Aside from commemorating all the work WHAT has done, the exhibition, which runs until November 16th, is also a reminder that WHAT is only as strong as its membership. It’s always on the lookout for new people to join. Members can come along to any monthly committee meetings and it only costs a fiver for two years’ membership. Here’s the form.

Bench for elderly attracts litter and noise

You’d think a bench would be an uncontroversial object. Just a few pieces of wood, not getting in anyone’s way. Doing its bench thing.

You’d be wrong, so terribly terribly wrong.

KOVE, which stands for Kilburn Older Voices Exchange, together with WHAT (West Hampstead Amenities & Transport), managed to get Camden to install a bench on the corner of Hemstal Road and West End Lane. Those of you who live in the frozen northern wastelands of Fortune Green may not even know where that is. Hemstal is the first turning to Kilburn after you leave the shops of West End Lane heading south. It also has, somewhat bafflingly, one of those Legible London signs.

That’s quite the jaunty perch

Anyway, I was sent a press release by KOVE telling me about this bench.

“After consulting members of the community, the site was chosen to help give people a rest from walking the steep incline.

Mrs Dawda, a local resident, said, “I often feel breathless walking up Hemstal Road and so a chance to have a rest is very good. In fine weather, I can also just sit to have a read and chat to new people. It is a great improvement to the area.””

Mel Wright, KOVE coordinator explained, “This bench is part of our ongoing campaign for community seating in Kilburn and West Hampstead. We carried out a survey a little while back about what older people needed to help improve the quality of their lives. One of the main priorities was somewhere to sit and rest whilst going out. People with chronic health conditions and disabilities are sometimes marooned at home unless they can be assured of a sit down when they go out to do shoping or visits. This new seat is a valuable community resource to be enjoyed by everyone and we hope that like all the other benches it will be treated with respect.”

A noble aim Mel, a noble aim. Just seems there’s been one small problem, and local residents association WHGARA (I do apologise for all the acronyms in this article) has been quick to pounce on it.

Camden contacted local councillors and neighbourhood police teams before the bench was put in place and ‘no significant issues were raised at the time’, but it seems the council didn’t speak to residents of St James’ Mansions. That’s the building behind the bench. They are now complaining of long evenings of nuisance and noise and days of litter.

Graffiti (from a satisfied diner?)
Photo via WHGARA

It turns out that there used to be a bench roughly in the same place, but it was removed some years ago because of similar problems.

WHGARA is categorical in its condemnation of the whole sorry affair:

The bench is in the wrong place and attracting the wrong users. Elderly people have not been seen sitting on this bench – builders on their lunchbreak, yes! Drinkers and drunks and people fast asleep in the evening, yes! The council have neglected to supply any litter bins and all the cans, pizza and takeaway boxes and fish and chip wrappers end up on the gardens behind the bench in St James’ Mansions front gardens.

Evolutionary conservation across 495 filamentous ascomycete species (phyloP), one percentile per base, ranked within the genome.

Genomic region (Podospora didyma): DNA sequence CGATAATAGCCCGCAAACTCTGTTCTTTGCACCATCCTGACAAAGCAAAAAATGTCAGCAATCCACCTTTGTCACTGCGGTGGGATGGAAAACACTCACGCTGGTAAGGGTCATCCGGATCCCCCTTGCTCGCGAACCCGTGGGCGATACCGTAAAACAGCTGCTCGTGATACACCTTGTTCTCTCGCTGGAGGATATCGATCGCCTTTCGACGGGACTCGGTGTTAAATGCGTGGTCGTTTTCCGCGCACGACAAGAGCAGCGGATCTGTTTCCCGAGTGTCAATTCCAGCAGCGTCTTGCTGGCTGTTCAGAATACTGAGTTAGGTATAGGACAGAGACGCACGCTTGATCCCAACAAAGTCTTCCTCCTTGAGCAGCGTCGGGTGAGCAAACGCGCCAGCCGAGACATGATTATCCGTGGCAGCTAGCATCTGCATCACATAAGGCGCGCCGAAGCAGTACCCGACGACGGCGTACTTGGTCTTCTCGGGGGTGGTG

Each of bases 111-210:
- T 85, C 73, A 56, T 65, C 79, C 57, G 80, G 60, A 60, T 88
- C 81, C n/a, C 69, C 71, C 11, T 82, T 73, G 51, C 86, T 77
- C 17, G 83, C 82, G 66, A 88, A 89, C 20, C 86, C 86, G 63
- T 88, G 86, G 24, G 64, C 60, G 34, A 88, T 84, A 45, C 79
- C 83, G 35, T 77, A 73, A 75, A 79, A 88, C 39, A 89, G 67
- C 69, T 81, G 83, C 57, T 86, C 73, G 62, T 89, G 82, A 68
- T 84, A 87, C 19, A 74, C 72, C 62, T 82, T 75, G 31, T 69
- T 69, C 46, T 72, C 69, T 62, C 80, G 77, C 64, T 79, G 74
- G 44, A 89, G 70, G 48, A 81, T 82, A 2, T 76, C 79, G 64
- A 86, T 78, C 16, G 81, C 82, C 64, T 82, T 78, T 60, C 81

One might argue that you can’t really legislate for who uses a public bench, unless you want to stick one of those “priority seat” stickers from the tube on it. If a builder wants to sit down and have a sandwich at lunchtime, then I think that’s fair enough. A litter bin would be sensible though.

The problems in the evening are slightly more challenging, though one wonders whether, as the occasional patrol car drives up West End Lane, an officer could wind the window down and have a quiet word with any rowdy bench-abusers. Whether the graffiti is related to the bench is hard to prove from a photo, but either way, it seems a shame to have to rip up the bench.

New Overground station to be built next year

At the end of last month, Camden held its annual public meeting on transport issues in the north of the borough for the first time. A good proportion of the questions on the night related to the local area.

WHAT (West Hampstead Amenities & Transport) asked for an update on the platform and lifts upgrades at West Hampstead Overground station.

Work will start on new Overground station next year
Photo via James Lovett

Some context is needed here. TfL have recognised that the Overground station needs an overhaul. It handles more than 3 million passengers a year, making it one of the busier train stations in the country. According to WHAT, a new footbridge and station building, with lifts and wide access, will be constructed about halfway down the existing platforms. This will allow the station building to continue to function until the new one is ready. The first stage will be to lengthen and widen the platforms to allow use of 5-car trains on the Overground (which are due early 2015). Building work on the station is expected to take place during 2014, with completion hoped for in early 2015.